Please vote yes:

Shareholder Right to Act by Written Consent – Proposal 5

 

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The Board unanimously recommends a vote AGAINST the foregoing proposal for the following reasons:

The Board believes that adopting the shareholder proposal would not be in the best interests of the Company or its shareholders.

NextEra Energy provides opportunities for shareholders to participate in proposed actions through annual meetings and special meetings.

Under the Bylaws, shareholders may present items for consideration at an annual or special meeting of shareholders. Shareholders may propose items for business at the annual meeting by following the procedures set forth in the Company’s governing documents. Shareholders owning at least 20% of the Company’s common stock may call a special meeting in between annual meetings. Shareholder meetings allow all shareholders to consider, discuss and vote on pending shareholder actions. Additionally, shareholder meetings provide that accurate and complete information about the proposed action is widely distributed in a proxy statement before the meeting, which promotes a well-informed discussion and consideration of the merits of the proposed action.

NextEra Energy also provides shareholders the opportunity to nominate directors through proxy access.

The Bylaws permit, on specified terms, a shareholder, or a group of up to 20 shareholders, owning continuously for at least three years shares representing an aggregate of at least 3% of the Company’s outstanding common shares to nominate and include in the Company’s proxy materials director nominees for up to 20% of the current membership of the Board or two directorships, whichever is greater. This provides yet another way for shareholders to participate in the governance of the Company.

Action by written consent is not an effective means for shareholders to express their views.

Action by written consent permits a small group of shareholders with no fiduciary duties to other shareholders to initiate action with no prior notice either to other shareholders or to the Company. This prevents all shareholders from having an opportunity to deliberate in an open and transparent manner and to consider arguments for and against any action, including the Company’s position. Additionally, proponents of an action by written consent do not need to satisfy any holding requirements with respect to the common stock. This would allow shareholders engaging in short-term speculation to potentially determine the outcome of any particular issue. Such shareholders may not act in the interests of long-term holders of the Company’s common stock. In addition, the proposal could result in multiple and competing written consent proposals by different shareholders. This would deprive shareholders from orderly consideration of business through the established processes of a duly called and held special shareholder meeting.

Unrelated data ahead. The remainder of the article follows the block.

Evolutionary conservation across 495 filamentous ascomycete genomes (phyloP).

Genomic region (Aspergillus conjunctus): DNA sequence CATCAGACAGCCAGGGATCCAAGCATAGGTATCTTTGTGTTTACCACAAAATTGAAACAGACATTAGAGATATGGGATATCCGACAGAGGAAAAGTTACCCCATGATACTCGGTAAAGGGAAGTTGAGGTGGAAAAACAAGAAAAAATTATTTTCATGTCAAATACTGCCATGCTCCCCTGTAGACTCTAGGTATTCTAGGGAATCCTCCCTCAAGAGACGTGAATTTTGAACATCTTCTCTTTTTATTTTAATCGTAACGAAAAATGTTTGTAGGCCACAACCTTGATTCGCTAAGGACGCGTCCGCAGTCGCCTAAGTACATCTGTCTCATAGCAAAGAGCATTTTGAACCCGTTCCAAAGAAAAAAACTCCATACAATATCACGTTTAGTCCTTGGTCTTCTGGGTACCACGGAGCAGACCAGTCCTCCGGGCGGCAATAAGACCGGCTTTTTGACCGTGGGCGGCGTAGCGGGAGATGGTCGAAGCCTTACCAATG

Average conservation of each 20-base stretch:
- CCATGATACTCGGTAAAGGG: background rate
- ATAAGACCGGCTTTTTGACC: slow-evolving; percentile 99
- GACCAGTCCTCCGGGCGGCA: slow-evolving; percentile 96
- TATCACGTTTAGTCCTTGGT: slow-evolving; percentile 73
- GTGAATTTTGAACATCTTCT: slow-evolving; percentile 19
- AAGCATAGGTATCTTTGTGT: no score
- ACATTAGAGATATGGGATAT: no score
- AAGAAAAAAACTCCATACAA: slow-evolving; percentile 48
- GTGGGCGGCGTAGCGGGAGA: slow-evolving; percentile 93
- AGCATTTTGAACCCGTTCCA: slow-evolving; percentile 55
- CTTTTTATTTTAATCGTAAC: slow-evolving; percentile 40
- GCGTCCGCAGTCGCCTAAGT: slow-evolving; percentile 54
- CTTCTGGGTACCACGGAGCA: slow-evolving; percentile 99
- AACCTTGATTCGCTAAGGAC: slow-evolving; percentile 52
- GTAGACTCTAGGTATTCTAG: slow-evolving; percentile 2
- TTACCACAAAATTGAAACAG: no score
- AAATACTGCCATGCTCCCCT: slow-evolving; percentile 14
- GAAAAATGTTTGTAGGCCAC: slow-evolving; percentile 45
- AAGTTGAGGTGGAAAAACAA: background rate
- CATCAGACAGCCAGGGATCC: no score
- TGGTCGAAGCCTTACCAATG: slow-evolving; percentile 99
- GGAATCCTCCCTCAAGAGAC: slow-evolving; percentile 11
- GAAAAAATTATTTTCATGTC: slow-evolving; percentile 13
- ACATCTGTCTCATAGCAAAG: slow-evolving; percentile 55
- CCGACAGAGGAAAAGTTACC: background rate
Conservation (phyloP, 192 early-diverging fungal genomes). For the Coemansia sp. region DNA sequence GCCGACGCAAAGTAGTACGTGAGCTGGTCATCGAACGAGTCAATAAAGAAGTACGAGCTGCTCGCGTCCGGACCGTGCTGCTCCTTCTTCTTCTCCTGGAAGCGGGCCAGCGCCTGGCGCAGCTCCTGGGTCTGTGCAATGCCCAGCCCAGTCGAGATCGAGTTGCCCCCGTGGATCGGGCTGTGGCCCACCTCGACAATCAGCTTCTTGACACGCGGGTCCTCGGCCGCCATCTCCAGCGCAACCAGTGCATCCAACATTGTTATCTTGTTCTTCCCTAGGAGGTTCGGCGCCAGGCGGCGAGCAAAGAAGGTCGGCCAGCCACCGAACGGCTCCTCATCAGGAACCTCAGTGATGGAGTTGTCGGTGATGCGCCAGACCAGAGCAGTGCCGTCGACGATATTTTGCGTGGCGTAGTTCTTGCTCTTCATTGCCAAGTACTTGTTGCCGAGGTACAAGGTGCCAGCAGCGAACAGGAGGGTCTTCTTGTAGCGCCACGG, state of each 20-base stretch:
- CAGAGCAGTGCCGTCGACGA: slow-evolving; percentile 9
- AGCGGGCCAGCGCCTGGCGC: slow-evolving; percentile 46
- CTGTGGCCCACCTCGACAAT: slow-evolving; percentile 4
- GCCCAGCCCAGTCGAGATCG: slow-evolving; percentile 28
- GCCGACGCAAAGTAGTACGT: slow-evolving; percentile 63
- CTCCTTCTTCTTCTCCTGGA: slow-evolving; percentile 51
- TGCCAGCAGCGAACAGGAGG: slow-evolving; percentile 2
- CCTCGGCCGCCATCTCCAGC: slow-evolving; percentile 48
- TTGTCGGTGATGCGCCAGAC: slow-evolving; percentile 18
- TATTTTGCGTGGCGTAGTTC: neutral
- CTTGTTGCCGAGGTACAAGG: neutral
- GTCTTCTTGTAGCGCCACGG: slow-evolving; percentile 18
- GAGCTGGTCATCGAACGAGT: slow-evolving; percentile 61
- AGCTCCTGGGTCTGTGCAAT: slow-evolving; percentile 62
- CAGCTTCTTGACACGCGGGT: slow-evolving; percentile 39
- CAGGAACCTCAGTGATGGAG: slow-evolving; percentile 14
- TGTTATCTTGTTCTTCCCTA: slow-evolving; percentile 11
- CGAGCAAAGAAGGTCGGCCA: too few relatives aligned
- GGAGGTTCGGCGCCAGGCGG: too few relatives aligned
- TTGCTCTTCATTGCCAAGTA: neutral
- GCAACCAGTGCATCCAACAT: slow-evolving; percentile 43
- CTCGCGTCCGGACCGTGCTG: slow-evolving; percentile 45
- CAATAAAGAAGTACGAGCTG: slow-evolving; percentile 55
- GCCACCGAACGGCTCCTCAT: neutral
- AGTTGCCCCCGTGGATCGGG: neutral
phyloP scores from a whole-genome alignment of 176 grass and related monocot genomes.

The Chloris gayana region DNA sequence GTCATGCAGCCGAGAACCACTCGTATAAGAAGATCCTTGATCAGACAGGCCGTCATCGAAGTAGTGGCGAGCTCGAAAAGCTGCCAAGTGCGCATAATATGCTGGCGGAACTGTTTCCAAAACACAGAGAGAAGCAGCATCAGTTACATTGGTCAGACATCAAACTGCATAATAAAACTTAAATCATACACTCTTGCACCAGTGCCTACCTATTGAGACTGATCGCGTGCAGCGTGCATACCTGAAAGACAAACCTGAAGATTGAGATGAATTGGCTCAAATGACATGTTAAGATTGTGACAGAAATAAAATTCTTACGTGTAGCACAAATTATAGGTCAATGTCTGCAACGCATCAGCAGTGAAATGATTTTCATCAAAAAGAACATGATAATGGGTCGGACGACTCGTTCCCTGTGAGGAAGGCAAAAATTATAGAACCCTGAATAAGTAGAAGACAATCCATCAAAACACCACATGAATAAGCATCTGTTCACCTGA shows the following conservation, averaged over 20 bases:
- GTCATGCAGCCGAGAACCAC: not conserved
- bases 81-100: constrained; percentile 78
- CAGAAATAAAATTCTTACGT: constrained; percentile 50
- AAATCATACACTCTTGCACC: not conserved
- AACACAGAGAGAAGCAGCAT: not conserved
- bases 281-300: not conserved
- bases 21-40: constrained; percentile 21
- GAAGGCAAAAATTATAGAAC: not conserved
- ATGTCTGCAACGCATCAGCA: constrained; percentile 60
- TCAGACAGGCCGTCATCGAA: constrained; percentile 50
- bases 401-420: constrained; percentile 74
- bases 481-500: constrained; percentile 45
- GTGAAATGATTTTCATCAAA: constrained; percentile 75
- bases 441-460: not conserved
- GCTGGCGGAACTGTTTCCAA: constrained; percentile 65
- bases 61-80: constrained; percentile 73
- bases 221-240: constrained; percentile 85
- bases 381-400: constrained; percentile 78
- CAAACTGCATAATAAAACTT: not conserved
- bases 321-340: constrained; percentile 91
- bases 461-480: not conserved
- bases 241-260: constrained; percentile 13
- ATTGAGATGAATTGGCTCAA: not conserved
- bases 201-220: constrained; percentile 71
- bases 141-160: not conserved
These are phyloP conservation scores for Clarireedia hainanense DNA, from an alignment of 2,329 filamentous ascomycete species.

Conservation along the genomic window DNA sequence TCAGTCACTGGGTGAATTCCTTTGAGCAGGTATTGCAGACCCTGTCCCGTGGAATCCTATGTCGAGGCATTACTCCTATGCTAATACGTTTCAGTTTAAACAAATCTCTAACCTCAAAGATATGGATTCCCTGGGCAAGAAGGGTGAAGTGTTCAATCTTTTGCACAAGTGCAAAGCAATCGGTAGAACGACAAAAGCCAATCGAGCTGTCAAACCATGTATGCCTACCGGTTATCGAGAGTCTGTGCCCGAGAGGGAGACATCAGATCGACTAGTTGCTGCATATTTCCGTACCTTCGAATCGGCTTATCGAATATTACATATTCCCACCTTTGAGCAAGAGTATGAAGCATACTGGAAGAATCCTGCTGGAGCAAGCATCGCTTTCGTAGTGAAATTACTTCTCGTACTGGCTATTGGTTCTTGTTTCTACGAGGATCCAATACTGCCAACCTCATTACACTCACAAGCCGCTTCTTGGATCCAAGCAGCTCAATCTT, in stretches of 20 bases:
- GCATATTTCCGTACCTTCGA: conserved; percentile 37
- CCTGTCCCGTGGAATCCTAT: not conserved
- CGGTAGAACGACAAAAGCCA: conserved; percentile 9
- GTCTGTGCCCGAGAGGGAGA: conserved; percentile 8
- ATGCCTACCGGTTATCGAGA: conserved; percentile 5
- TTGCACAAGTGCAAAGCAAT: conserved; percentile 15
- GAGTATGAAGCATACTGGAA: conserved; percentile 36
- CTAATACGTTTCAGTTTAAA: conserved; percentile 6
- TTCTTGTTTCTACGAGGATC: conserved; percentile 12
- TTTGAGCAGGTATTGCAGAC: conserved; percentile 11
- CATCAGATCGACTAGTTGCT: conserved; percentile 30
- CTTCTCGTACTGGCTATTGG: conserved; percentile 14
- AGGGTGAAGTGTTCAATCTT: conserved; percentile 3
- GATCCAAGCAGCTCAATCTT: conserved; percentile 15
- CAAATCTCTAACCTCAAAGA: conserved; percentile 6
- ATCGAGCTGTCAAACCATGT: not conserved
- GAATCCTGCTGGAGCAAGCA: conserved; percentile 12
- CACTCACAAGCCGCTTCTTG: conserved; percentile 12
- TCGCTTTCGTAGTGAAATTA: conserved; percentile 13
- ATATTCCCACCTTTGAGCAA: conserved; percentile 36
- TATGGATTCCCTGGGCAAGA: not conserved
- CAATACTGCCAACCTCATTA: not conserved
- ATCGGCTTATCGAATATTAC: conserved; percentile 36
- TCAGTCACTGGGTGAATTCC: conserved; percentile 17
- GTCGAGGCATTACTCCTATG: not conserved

NextEra Energy actively engages with shareholders in order to provide an open and constructive forum for dialogue.

The Company’s shareholder engagement efforts allow the Company to better understand our shareholders’ priorities and perspectives and enable the Company to effectively address the issues that matter most to its shareholders. The Company values the input and insights of its shareholders and is committed to continued engagement. In 2020 alone, the Company held more than 325 meetings or calls with more than 700 different institutional investors.

NextEra Energy has an established process by which shareholders may communicate with the Board.

In addition to annual and special meetings, shareholders have other avenues for raising important matters with the Board. The Company has procedures in place that provide its shareholders with the opportunity to

 

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communicate directly with members of the Board, including the independent Lead Director, as described in this proxy statement.

NextEra Energy has strong corporate governance practices in place.

In addition to providing for shareholders’ right to call special meetings, the Company has an annually- elected Board, a majority voting standard for election of directors in uncontested elections, an independent Lead Director and proxy access bylaw provisions as described above. The Company’s governance practices are more fully described in Governance Highlights of this proxy statement.

Unless you specify otherwise in your voting instructions, your proxy will be voted AGAINST Proposal 5.